Pain management - that's also the anaesthesia provider's responsibility, from short term protection against the scalpel as it slides against your skin, to the long-term treatment of chronic pain sufferers.
This is a vast and risky portfolio, even in a high-resource setting hospital when anaesthesia providers are usually medical physicians with years of training (pharmacology, physiology, biochemistry, anatomy). They also have reliable access to drugs, the latest research, and a high tech equipment support system including at least eight different electronic monitors for the safety of each patient under anaesthesia.
In a low-resource setting with limited equipment (often inappropriate), critical drug and staff shortages and minimal access to continuing education - an estimated 95% of the anaesthesia workforce in Malawi is non-physician - it's a phenomenally daunting prospect.
And it's no wonder that anaesthesia becomes more dangerous. Risk of mortality soars, from around 1 in 200,000 in the US, to 1 in 133 in West Africa, with an impact on the family - and provider - that's devastating.
"It's traumatic," explains Dr Oyebola Adekola, a consultant anaesthetist in Nigeria. "When a patient dies who you know should have survived - you turn to your colleagues - you counsel each other...But still it's devastating. Often people need time off just to recover from the pain and trauma. And then you come back to work knowing nothing has changed."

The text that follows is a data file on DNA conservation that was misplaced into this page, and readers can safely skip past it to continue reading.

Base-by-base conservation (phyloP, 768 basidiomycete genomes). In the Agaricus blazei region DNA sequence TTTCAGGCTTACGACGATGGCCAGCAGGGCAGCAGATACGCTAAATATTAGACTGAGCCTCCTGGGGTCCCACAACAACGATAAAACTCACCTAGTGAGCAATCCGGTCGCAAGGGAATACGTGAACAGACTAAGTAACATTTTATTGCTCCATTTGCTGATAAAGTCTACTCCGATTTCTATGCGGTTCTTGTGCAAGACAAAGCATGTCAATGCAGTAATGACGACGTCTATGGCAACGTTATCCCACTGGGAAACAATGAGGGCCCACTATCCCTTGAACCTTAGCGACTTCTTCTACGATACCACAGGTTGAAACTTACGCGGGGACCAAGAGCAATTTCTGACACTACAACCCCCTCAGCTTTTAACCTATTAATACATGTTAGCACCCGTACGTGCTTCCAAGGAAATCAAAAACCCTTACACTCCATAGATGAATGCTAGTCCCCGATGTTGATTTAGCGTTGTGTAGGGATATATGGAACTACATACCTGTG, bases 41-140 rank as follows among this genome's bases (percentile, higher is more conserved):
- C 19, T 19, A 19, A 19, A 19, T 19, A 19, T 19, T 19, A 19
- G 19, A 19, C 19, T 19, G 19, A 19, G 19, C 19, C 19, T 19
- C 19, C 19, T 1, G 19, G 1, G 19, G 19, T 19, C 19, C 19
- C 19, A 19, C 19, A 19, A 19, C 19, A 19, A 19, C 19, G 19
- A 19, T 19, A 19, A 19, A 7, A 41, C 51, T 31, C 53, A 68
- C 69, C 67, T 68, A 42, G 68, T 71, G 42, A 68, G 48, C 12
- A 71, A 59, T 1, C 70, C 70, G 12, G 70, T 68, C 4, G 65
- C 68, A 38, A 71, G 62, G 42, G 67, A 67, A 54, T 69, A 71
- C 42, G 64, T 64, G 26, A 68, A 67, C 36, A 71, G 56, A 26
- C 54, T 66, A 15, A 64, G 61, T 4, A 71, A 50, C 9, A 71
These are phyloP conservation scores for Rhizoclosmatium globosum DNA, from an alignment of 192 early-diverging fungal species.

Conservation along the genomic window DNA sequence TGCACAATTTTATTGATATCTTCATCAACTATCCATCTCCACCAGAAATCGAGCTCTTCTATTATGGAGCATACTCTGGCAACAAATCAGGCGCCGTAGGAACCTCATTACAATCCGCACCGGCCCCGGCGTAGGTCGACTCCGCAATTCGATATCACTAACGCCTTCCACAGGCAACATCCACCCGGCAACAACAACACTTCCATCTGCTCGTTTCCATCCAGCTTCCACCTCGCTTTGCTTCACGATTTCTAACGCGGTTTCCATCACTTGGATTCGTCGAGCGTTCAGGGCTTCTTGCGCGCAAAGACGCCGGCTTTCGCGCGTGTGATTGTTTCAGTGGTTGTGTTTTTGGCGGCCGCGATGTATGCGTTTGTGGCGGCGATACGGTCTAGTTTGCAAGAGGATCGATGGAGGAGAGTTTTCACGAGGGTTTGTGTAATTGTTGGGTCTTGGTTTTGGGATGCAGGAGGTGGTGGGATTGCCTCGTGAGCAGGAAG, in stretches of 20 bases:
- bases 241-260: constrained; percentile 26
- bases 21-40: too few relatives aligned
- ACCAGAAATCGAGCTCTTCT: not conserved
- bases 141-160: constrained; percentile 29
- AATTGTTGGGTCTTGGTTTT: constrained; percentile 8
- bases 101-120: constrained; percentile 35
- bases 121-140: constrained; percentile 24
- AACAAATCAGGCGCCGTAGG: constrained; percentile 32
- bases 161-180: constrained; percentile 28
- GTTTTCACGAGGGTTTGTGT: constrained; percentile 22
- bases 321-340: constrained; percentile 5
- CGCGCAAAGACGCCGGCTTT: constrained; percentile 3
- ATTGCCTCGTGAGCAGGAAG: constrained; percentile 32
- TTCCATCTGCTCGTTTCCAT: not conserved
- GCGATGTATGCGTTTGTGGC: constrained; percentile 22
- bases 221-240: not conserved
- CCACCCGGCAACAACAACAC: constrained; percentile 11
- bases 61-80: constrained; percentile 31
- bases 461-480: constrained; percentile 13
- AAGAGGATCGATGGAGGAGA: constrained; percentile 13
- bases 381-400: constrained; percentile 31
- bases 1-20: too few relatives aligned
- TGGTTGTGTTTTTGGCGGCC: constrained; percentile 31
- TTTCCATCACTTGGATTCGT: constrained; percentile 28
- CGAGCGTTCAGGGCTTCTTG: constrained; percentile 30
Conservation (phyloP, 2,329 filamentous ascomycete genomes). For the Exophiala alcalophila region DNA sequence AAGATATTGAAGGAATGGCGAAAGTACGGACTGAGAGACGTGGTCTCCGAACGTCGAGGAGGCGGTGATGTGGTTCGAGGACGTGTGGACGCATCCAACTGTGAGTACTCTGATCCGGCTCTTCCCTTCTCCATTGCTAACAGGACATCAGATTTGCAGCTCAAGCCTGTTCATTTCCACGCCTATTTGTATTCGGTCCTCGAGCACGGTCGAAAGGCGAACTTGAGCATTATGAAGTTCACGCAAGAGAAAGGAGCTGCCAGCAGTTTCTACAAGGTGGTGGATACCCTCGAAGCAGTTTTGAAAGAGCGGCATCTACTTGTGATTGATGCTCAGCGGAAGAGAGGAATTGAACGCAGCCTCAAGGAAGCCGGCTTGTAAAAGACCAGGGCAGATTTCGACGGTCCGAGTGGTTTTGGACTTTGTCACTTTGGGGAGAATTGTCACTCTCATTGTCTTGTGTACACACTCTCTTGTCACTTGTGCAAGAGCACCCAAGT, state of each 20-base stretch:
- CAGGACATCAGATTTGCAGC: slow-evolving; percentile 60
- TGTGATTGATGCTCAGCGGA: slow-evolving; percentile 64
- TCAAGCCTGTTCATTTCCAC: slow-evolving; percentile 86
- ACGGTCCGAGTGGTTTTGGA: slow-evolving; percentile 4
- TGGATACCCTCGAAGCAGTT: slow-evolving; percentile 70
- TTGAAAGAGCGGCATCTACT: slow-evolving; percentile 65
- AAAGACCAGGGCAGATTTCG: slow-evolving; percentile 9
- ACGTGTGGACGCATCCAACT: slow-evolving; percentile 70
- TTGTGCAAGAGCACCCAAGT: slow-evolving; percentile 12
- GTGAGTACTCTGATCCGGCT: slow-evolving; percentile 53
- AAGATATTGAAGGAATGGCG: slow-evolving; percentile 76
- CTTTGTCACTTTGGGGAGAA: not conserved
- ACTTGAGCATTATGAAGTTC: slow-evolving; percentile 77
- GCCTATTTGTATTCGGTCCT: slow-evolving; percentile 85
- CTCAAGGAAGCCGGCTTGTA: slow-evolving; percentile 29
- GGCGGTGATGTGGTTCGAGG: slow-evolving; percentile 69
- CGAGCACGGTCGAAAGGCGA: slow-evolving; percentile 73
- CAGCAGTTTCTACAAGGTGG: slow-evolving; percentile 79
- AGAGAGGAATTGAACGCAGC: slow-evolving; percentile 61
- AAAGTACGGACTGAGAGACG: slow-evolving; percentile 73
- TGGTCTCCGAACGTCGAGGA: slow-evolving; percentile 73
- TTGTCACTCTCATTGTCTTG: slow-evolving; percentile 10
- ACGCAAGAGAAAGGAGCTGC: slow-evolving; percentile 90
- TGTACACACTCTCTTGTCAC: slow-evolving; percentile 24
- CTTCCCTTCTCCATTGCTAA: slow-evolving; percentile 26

Part of the problem is that too many people don't know it needs to.
Recently MBC TV, the main television station in Malawi, sent a camera crew to an anaesthesia training workshop at the central hospital. They saw first hand the skills that are required for safe anaesthetic care, the staff shortages and equipment struggles, and the best possible results in spite of this: a baby girl born safely by emergency Caesarean section.
The report was screened twice in 24 hours. What was the response?
"We didn't know, people say," explained the journalist about the operation - unthinkable without anaesthesia. "We didn't know you needed all this to survive."
This week, one of the biggest events in anaesthesia (it's not on your calendar?) takes place in New Orleans: the American Society of Anesthesiologists' annual conference.
More than 10,000 people from all across the US will gather for education sessions, networking, to try out the latest gadgets and find out what their Political Action Committee - the largest physician PAC in the country - is doing to advocate for anaesthesia's professional support and profile in Congress.
Lifebox Foundation will be there too, hosting a joint session with the ASA's Global Humanitarian Outreach (GHO) committee, and smaller sessions with experts in the field of global anaesthesia. We'll be advocating for support of low-resource setting providers, colleagues in anaesthesia who don't have the resources or the clout to advocate for themselves on this stage.
They're too busy in every corner of the hospital, running from surgery to delivery, an often undervalued dynamo in a fragmented healthcare system; stopping to check in on a mother who could tell you why more support for safer anaesthesia is necessary - if she wasn't so tired, crouched in the corner, still breathing for her baby.